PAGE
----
From Aliens to Citizens: A Comparative Analysis of Rules of Transition

Cinar, Dilek (November 1994) From Aliens to Citizens: A Comparative Analysis of Rules of Transition. Former Series > Working Paper Series > IHS Political Science Series 17


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Abstract: Recently, the link between immigration, citizenship and national identity has emerged as a major political issue in Western Europe. During the last decade important changes have been implemented in the legislation concerning the attribution and acquisition of citizenship in several Western European countries. A trend of convergence, oberservable since the mid-1907s, was accelerated after 1990. Previously liberal regulations tended to become more restrictive, whereas traditionally restrictive regulations became more liberal. This article deals with the question whether these developments are due to the harmonization of widely diverging national approaches in the field of immigration and citizenship policies in Western Europe. The first part of the paper is concerned with the legal rules which regulate the naturalisation of immigrants and the intergenerational transmission of citizenship in Austria, Belgium, France, Germany, Italy, the Netherlands, Sweden, Switzerland and in Australia, Canada, the United States of America. The second part delivers an overview of the long-term effects of different patterns of citizenship policies on the inclusion of immigrant populations as citizens. It will be argued that since the beginning of the 1990s one can observe a certain convergence of legal rules which regulate the transition from aliens to citizens. However, major differences in national approaches to immigrants' inclusion as citizens are likely to remain across Western Europe as well as between European and non-European countries immigration.;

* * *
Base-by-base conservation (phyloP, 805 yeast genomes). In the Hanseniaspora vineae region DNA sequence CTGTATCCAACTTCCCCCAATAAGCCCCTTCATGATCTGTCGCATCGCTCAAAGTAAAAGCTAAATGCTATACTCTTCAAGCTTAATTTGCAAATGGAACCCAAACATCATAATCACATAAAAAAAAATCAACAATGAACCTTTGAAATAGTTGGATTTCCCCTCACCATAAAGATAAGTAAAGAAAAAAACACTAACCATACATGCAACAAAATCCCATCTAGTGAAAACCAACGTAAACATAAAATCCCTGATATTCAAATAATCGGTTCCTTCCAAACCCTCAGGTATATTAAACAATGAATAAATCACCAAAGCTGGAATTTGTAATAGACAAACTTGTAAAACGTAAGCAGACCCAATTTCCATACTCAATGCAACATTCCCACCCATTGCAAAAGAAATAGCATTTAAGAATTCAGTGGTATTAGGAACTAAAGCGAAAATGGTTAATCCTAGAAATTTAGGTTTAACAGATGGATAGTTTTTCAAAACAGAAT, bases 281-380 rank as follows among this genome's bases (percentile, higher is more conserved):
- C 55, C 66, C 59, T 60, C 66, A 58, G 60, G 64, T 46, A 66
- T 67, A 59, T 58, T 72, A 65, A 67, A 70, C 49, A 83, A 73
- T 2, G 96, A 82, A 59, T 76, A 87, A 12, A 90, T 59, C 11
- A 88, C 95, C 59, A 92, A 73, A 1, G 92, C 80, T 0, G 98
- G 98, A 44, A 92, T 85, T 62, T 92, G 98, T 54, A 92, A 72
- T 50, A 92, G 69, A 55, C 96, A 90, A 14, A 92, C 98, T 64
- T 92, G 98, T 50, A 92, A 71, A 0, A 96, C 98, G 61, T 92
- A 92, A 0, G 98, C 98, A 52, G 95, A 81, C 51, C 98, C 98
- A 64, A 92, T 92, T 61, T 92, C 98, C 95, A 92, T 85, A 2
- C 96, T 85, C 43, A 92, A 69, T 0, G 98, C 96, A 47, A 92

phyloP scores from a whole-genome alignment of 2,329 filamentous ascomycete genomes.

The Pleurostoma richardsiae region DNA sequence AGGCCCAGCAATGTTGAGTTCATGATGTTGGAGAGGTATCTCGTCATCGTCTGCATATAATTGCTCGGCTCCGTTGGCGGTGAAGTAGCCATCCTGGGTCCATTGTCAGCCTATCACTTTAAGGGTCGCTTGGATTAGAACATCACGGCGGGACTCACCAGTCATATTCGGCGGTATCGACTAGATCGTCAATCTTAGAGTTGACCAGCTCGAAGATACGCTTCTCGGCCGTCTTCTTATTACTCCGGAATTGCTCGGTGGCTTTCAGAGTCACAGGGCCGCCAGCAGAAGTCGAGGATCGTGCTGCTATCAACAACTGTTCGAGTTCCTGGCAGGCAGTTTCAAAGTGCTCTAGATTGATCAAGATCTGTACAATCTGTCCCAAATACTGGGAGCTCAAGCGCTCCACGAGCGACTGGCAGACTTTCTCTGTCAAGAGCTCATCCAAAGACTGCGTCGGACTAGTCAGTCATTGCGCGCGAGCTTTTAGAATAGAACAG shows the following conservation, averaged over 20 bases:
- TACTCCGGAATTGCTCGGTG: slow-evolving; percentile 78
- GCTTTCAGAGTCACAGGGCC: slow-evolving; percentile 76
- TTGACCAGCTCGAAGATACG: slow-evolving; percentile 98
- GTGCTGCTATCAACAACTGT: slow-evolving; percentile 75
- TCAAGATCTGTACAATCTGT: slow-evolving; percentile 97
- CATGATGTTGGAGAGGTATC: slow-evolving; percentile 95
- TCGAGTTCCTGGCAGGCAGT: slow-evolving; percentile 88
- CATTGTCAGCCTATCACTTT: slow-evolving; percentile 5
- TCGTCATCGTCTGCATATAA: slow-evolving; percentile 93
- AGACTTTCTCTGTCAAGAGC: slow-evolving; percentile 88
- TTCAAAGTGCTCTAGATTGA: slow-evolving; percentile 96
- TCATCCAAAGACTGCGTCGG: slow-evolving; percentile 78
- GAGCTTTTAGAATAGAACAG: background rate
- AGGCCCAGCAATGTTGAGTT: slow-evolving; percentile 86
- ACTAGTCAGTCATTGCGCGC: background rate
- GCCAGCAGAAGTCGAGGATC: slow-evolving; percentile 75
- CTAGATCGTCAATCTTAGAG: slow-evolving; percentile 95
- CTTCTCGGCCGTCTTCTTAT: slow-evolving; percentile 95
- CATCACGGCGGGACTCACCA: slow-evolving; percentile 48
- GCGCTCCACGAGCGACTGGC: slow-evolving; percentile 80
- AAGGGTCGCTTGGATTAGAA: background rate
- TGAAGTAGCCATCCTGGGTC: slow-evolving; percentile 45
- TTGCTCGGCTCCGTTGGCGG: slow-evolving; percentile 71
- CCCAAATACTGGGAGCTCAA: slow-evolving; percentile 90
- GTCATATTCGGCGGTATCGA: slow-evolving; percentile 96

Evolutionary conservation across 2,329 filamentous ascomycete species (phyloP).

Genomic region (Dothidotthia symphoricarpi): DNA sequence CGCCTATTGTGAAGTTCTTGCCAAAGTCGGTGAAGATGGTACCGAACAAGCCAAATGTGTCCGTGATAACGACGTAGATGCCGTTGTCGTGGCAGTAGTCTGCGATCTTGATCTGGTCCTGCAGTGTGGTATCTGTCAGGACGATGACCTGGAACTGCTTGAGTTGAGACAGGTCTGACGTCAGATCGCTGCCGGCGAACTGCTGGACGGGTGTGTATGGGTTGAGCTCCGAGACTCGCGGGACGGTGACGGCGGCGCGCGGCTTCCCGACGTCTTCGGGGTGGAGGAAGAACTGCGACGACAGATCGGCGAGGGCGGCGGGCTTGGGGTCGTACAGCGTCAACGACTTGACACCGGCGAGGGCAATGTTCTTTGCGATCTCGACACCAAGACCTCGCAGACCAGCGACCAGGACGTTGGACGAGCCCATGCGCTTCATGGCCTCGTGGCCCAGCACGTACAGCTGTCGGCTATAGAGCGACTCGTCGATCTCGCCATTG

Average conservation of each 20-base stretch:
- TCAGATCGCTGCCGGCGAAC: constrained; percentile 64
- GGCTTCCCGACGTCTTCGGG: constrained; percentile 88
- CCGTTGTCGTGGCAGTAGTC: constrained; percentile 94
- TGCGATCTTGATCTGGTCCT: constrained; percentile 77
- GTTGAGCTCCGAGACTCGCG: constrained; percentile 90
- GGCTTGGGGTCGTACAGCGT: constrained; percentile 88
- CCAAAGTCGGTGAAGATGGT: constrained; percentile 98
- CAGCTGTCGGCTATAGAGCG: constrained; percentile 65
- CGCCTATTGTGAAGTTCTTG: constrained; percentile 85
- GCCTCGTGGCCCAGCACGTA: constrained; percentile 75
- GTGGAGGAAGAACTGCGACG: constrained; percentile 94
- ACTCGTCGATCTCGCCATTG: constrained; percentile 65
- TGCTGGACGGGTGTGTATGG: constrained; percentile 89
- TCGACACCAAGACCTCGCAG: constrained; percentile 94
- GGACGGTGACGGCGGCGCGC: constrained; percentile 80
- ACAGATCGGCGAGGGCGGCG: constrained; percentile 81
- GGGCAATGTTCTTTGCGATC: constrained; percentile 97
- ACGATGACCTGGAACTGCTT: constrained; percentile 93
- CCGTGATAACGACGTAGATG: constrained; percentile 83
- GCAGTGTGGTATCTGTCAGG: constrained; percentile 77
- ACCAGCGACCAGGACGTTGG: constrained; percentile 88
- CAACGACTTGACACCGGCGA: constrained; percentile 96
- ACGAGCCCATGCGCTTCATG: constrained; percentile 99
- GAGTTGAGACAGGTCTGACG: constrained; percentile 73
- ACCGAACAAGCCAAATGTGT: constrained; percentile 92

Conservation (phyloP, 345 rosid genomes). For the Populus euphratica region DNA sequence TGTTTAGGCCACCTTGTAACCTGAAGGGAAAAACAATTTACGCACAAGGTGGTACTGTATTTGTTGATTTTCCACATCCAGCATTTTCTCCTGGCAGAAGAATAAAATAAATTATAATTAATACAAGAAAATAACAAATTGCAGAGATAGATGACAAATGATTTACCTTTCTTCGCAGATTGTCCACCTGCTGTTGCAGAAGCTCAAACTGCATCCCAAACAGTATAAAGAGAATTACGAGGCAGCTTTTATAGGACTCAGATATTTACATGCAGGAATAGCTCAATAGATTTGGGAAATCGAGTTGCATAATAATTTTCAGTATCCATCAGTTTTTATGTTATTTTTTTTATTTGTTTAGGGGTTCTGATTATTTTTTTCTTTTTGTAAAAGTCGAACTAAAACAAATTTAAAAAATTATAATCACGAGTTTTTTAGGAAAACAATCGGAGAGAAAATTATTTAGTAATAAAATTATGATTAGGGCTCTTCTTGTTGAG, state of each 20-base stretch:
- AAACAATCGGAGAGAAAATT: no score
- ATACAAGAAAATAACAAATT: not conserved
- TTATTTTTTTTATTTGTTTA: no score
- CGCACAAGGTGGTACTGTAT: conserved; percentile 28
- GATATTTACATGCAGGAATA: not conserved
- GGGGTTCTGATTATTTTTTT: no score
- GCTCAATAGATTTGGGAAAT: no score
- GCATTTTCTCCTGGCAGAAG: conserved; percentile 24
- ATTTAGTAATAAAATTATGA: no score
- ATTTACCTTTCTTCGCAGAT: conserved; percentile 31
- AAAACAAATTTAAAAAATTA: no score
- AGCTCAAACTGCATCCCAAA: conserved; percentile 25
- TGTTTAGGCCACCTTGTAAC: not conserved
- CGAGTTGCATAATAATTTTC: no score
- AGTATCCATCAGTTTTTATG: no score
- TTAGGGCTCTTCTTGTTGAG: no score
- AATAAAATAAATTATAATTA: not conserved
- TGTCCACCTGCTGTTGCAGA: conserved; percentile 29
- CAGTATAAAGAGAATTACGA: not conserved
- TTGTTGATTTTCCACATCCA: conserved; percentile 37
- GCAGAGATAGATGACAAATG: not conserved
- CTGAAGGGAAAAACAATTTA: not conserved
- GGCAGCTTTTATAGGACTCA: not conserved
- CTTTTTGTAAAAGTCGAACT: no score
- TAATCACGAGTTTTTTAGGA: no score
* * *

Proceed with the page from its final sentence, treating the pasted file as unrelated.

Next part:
Item Type: IHS Series
Date Deposited: 26 Sep 2014 10:36
Last Modified: 26 Sep 2019 16:22

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